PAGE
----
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Egypt: Words of Women project documents women’s leading role in country’s January 25 Revolution PDF Print E-mail

images/stories/AlAhramWeekly_logo.gif 7 - 13 June 2012 Issue No. 1101
Her-story, not his
The Words of Women project has been documenting the contributions made by Egypt's women to last year's 25 January Revolution, writes Omneya Youssry

images/stories/EgHerStory.jpg Sabah; Nazli; Nada

Many people thought that Egyptian women would see their rights reinforced after last year's 25 January Revolution, only to be faced with an unrepresentative female minority in parliament, a crackdown on last year's women's march and the undermining of women's roles on the political scene.

However, even if women's present contributions are in danger of being downgraded, their historical contributions will not be forgotten, thanks to the Words of Women from the Egyptian Revolution documentary project, which is helping women to write their history by highlighting women's stories from the 25 January Revolution.

According to Nazli Hussein, the project's producer, "we are a group of independent filmmakers and activists that wants to shed light on the participation and the role of women in the Egyptian revolution, in order to contribute to the historical memory of the revolution." The project is designed to be a tool for women's empowerment everywhere and a source for researchers, students and everyone interested in the revolution.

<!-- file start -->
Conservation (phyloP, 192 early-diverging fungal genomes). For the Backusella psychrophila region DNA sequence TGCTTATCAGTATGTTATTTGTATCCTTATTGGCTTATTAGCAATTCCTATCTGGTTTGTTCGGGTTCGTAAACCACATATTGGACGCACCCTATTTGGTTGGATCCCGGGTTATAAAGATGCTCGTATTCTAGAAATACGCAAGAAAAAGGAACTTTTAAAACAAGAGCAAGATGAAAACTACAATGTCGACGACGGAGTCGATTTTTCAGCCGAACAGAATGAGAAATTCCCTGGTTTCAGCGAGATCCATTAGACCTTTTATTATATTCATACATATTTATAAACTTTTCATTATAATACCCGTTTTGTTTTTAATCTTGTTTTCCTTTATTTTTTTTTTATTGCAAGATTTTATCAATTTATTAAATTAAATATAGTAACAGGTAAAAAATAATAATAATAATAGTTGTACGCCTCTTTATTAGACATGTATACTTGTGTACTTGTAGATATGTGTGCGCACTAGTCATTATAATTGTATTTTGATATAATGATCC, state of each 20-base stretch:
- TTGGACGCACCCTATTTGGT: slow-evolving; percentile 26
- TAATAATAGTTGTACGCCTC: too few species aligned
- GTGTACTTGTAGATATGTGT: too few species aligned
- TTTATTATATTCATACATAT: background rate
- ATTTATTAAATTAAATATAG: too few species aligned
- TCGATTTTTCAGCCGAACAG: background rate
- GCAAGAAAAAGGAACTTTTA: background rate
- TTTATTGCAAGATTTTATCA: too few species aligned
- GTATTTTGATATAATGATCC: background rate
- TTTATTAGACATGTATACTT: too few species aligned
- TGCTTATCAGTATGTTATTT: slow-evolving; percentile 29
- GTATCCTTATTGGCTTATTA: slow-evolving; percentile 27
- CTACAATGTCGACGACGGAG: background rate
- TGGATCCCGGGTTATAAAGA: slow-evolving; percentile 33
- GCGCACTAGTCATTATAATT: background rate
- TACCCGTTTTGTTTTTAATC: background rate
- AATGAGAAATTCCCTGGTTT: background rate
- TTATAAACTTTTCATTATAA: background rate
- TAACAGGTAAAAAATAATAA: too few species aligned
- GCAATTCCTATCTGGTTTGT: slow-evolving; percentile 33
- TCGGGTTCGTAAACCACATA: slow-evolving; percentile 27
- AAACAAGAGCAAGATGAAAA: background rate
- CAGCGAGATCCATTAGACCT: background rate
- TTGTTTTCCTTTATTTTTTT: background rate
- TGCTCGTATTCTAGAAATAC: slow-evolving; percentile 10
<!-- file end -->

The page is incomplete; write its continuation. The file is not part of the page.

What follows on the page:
"The participation of women in the Egyptian revolution didn't come as a surprise to us, and we do not see it as extraordinary phenomenon," Hussein explained. It is for this reason that it is so important to record that participation for present and future generations to learn from and be inspired by, she said.

Women make up half of society, but their history and participation is still sometimes played down, keeping them in the shadows while highlighting the participation of men and attributing them the leading roles. "This is why we think it is about time we documented and shared 'her-story' and not 'his-story'," Hussein explained.

For her, this is even more important now that some are complaining that women are disappearing from the post-revolutionary political scene, notably in the formation of political parties.

The project, taking the form of documentary filmmaking, aims to cover a variety of women from all parts of Egyptian society and from the country's various regions. It took the best part of a year to contact and select the women to be interviewed for the documentaries, though it was not hard for the filmmakers to find women ready to speak on camera about the revolution or their experience in Cairo's Tahrir Square.

"The only hard part came when we were doing research outside Cairo. We also wanted to interview ordinary women, not women who were already involved in politics, so we had to work to find them first," Hussein said.

"The project began in March this year, and we will continue to research as we work with the film crew on making the documentaries. Our objective is to produce a minimum of two pieces a week and then to make these available on the project website as soon as they are done."